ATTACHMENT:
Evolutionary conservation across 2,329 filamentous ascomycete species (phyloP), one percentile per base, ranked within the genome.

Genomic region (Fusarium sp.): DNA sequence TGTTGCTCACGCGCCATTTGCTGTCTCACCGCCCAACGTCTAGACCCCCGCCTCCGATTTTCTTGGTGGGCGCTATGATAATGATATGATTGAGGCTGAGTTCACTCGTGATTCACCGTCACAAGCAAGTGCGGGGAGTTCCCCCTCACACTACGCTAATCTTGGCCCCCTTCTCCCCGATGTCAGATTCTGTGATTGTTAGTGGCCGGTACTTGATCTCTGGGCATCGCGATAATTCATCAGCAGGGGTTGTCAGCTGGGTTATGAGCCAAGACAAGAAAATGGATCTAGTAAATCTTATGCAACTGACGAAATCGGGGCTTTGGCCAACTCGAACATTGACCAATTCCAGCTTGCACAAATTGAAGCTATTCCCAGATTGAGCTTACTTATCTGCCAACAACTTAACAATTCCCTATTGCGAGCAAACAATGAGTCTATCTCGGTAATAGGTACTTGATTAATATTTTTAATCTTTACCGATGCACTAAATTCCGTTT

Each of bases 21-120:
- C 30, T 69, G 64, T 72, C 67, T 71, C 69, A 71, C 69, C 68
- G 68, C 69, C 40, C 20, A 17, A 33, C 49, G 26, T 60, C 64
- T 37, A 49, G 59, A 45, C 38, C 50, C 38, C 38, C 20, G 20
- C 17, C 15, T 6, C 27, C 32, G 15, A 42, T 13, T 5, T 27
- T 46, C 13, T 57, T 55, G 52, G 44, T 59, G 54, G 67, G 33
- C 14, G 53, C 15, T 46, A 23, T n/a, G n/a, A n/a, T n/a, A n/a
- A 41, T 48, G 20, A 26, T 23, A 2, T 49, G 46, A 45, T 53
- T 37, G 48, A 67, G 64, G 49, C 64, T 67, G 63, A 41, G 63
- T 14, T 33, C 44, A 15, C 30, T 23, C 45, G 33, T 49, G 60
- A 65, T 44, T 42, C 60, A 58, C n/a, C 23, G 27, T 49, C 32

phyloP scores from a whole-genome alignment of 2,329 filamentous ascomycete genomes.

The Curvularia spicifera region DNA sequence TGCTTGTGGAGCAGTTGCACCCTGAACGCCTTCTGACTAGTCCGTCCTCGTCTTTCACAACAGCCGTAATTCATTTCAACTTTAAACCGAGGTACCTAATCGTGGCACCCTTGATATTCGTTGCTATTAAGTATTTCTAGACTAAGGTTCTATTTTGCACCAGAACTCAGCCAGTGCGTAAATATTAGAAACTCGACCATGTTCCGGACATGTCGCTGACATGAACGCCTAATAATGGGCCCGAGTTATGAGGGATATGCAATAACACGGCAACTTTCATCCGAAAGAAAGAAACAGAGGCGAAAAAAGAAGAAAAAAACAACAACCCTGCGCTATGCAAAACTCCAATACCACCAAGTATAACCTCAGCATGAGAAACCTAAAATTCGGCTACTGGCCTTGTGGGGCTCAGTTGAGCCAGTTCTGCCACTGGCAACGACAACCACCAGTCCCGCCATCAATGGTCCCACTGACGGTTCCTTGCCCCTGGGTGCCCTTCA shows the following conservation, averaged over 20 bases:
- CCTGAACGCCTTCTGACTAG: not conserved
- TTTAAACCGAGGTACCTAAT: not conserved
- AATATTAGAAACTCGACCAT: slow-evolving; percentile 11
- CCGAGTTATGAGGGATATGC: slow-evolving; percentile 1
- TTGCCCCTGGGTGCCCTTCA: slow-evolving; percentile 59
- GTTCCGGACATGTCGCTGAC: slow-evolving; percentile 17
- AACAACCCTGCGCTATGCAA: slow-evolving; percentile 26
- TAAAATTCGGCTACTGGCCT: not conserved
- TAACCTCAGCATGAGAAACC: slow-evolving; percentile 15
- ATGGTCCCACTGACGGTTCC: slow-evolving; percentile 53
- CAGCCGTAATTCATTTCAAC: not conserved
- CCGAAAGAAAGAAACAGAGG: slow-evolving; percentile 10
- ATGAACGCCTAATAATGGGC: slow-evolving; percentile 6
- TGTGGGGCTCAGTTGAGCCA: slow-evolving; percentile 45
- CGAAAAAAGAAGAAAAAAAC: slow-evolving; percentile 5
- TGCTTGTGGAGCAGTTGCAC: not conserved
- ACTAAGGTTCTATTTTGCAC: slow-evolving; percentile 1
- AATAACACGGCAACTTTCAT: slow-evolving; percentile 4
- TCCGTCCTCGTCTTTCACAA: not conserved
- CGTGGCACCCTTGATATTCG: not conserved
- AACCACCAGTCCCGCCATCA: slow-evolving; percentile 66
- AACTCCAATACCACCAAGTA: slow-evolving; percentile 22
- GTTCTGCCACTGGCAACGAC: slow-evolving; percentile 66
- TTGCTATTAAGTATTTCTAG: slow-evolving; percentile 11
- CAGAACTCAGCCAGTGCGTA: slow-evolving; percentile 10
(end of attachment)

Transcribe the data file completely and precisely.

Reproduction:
Evolutionary conservation across 2,329 filamentous ascomycete species (phyloP), one percentile per base, ranked within the genome.

Genomic region (Fusarium sp.): DNA sequence TGTTGCTCACGCGCCATTTGCTGTCTCACCGCCCAACGTCTAGACCCCCGCCTCCGATTTTCTTGGTGGGCGCTATGATAATGATATGATTGAGGCTGAGTTCACTCGTGATTCACCGTCACAAGCAAGTGCGGGGAGTTCCCCCTCACACTACGCTAATCTTGGCCCCCTTCTCCCCGATGTCAGATTCTGTGATTGTTAGTGGCCGGTACTTGATCTCTGGGCATCGCGATAATTCATCAGCAGGGGTTGTCAGCTGGGTTATGAGCCAAGACAAGAAAATGGATCTAGTAAATCTTATGCAACTGACGAAATCGGGGCTTTGGCCAACTCGAACATTGACCAATTCCAGCTTGCACAAATTGAAGCTATTCCCAGATTGAGCTTACTTATCTGCCAACAACTTAACAATTCCCTATTGCGAGCAAACAATGAGTCTATCTCGGTAATAGGTACTTGATTAATATTTTTAATCTTTACCGATGCACTAAATTCCGTTT

Each of bases 21-120:
- C 30, T 69, G 64, T 72, C 67, T 71, C 69, A 71, C 69, C 68
- G 68, C 69, C 40, C 20, A 17, A 33, C 49, G 26, T 60, C 64
- T 37, A 49, G 59, A 45, C 38, C 50, C 38, C 38, C 20, G 20
- C 17, C 15, T 6, C 27, C 32, G 15, A 42, T 13, T 5, T 27
- T 46, C 13, T 57, T 55, G 52, G 44, T 59, G 54, G 67, G 33
- C 14, G 53, C 15, T 46, A 23, T n/a, G n/a, A n/a, T n/a, A n/a
- A 41, T 48, G 20, A 26, T 23, A 2, T 49, G 46, A 45, T 53
- T 37, G 48, A 67, G 64, G 49, C 64, T 67, G 63, A 41, G 63
- T 14, T 33, C 44, A 15, C 30, T 23, C 45, G 33, T 49, G 60
- A 65, T 44, T 42, C 60, A 58, C n/a, C 23, G 27, T 49, C 32

phyloP scores from a whole-genome alignment of 2,329 filamentous ascomycete genomes.

The Curvularia spicifera region DNA sequence TGCTTGTGGAGCAGTTGCACCCTGAACGCCTTCTGACTAGTCCGTCCTCGTCTTTCACAACAGCCGTAATTCATTTCAACTTTAAACCGAGGTACCTAATCGTGGCACCCTTGATATTCGTTGCTATTAAGTATTTCTAGACTAAGGTTCTATTTTGCACCAGAACTCAGCCAGTGCGTAAATATTAGAAACTCGACCATGTTCCGGACATGTCGCTGACATGAACGCCTAATAATGGGCCCGAGTTATGAGGGATATGCAATAACACGGCAACTTTCATCCGAAAGAAAGAAACAGAGGCGAAAAAAGAAGAAAAAAACAACAACCCTGCGCTATGCAAAACTCCAATACCACCAAGTATAACCTCAGCATGAGAAACCTAAAATTCGGCTACTGGCCTTGTGGGGCTCAGTTGAGCCAGTTCTGCCACTGGCAACGACAACCACCAGTCCCGCCATCAATGGTCCCACTGACGGTTCCTTGCCCCTGGGTGCCCTTCA shows the following conservation, averaged over 20 bases:
- CCTGAACGCCTTCTGACTAG: not conserved
- TTTAAACCGAGGTACCTAAT: not conserved
- AATATTAGAAACTCGACCAT: slow-evolving; percentile 11
- CCGAGTTATGAGGGATATGC: slow-evolving; percentile 1
- TTGCCCCTGGGTGCCCTTCA: slow-evolving; percentile 59
- GTTCCGGACATGTCGCTGAC: slow-evolving; percentile 17
- AACAACCCTGCGCTATGCAA: slow-evolving; percentile 26
- TAAAATTCGGCTACTGGCCT: not conserved
- TAACCTCAGCATGAGAAACC: slow-evolving; percentile 15
- ATGGTCCCACTGACGGTTCC: slow-evolving; percentile 53
- CAGCCGTAATTCATTTCAAC: not conserved
- CCGAAAGAAAGAAACAGAGG: slow-evolving; percentile 10
- ATGAACGCCTAATAATGGGC: slow-evolving; percentile 6
- TGTGGGGCTCAGTTGAGCCA: slow-evolving; percentile 45
- CGAAAAAAGAAGAAAAAAAC: slow-evolving; percentile 5
- TGCTTGTGGAGCAGTTGCAC: not conserved
- ACTAAGGTTCTATTTTGCAC: slow-evolving; percentile 1
- AATAACACGGCAACTTTCAT: slow-evolving; percentile 4
- TCCGTCCTCGTCTTTCACAA: not conserved
- CGTGGCACCCTTGATATTCG: not conserved
- AACCACCAGTCCCGCCATCA: slow-evolving; percentile 66
- AACTCCAATACCACCAAGTA: slow-evolving; percentile 22
- GTTCTGCCACTGGCAACGAC: slow-evolving; percentile 66
- TTGCTATTAAGTATTTCTAG: slow-evolving; percentile 11
- CAGAACTCAGCCAGTGCGTA: slow-evolving; percentile 10